Psalm 65         
To neglect & not include the All – this is the greatest crime

There is a day, month, hour, when
A man stands before
Which carries him down the
Arc of his days

When he enters the field of his own judgement
To find himself naked
Before his own Immortality

Here, there are no excuses, all is clear
Everything known, there is nowhere to turn
He either
– Period –

This is not the first judgement
That hour, when
(After gazing on the debris of his former life)
He sings his slow litany of regret, forgives
Limps on

No, this is the moment when he stands before
The Angel of his own Being
Sees decisively
(With a clarity unknown to his tiny self)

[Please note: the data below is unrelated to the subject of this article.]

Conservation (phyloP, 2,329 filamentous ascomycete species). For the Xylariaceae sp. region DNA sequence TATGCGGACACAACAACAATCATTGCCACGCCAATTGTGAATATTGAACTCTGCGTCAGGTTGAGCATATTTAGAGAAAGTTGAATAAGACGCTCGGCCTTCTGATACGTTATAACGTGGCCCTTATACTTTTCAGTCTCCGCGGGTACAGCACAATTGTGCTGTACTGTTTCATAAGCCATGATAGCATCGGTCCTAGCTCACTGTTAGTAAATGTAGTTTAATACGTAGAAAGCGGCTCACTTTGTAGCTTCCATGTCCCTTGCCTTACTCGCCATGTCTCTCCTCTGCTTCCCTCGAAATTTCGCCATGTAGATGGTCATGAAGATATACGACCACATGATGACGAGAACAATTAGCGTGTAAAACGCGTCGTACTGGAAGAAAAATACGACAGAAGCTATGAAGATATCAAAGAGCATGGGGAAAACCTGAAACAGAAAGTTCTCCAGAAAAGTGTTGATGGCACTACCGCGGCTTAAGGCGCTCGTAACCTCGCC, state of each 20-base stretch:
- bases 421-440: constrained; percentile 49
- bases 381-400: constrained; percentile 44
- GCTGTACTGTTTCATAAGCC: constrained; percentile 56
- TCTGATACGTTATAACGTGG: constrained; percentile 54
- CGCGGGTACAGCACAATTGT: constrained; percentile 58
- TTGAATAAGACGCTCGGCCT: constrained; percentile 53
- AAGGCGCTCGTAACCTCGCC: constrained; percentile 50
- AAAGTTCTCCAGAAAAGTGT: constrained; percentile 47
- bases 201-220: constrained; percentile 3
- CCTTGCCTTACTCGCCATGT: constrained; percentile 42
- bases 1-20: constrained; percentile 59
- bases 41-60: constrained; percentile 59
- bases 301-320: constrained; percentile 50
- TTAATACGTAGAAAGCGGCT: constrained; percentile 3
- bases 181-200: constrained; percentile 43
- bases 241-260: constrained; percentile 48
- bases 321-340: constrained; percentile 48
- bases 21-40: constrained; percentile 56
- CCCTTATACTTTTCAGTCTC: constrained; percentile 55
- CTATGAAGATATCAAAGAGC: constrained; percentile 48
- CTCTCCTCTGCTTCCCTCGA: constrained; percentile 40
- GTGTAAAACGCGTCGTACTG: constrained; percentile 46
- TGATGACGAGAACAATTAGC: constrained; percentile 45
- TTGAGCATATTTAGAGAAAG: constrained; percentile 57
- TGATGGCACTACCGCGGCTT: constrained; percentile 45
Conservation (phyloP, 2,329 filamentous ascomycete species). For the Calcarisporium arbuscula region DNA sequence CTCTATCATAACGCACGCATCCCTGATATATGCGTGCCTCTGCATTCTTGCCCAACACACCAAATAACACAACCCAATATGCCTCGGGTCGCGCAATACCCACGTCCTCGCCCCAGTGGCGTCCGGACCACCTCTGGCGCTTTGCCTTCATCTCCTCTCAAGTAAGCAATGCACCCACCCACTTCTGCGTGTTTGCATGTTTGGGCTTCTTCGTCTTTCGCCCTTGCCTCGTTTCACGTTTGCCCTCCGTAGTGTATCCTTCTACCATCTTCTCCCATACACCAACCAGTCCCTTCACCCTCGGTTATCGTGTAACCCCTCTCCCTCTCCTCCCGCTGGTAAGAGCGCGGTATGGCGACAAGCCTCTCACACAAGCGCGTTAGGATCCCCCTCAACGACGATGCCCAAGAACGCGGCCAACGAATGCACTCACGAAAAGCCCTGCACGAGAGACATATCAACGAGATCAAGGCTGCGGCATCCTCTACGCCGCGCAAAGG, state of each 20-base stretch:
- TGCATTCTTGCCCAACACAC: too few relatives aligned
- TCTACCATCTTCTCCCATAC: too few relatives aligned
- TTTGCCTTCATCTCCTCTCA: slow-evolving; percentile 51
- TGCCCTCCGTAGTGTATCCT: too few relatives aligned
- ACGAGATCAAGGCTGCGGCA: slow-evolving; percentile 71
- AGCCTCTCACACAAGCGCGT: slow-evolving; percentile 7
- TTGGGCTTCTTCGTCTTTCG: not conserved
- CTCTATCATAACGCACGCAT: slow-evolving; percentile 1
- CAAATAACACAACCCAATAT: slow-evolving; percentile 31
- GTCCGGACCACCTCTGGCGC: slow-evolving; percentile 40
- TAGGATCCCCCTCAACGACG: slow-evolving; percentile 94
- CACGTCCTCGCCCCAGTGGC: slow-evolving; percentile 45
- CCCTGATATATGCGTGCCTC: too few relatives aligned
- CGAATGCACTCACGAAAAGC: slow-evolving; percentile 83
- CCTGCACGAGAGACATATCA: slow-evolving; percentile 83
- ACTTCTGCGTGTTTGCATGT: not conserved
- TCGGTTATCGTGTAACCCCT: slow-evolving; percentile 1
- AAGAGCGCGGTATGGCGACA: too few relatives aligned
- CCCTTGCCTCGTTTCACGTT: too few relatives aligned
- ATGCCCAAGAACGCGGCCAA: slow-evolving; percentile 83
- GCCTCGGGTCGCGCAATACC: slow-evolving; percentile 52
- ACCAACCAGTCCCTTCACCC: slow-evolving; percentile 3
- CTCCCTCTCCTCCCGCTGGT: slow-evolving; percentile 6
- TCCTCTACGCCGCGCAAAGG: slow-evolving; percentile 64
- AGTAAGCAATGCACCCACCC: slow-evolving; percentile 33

‘I have turned from who i truly am
Fallen short of what i might have become’

A man will forgive himself everything

Except this

Kevin Moran 12/07/07

Whakapapa: The psalm is written around the words of the Self in a dream. The Self said, ‘To neglect & not include the All…this is the greatest crime’ (11/07/07). At the time I wrote this poem, I experienced the Self as being like a strict Zen master. The Self kept zeroing in on anything in me that separated me from the Self & becoming who I truly am. The Self was utterly uncompromising. These days, the Self treats me as a partner. The Self and I learn from each other. In the poem ‘the All’ is the Self. If a person has the capacity & the opportunity to realise the Self, she or he, is obligated under a higher law to attempt to do so. Neglecting the Self is the greatest crime. In the psalm the Self is ‘That which carries him down the arc of his days’ & ‘The Angel of his own being’.

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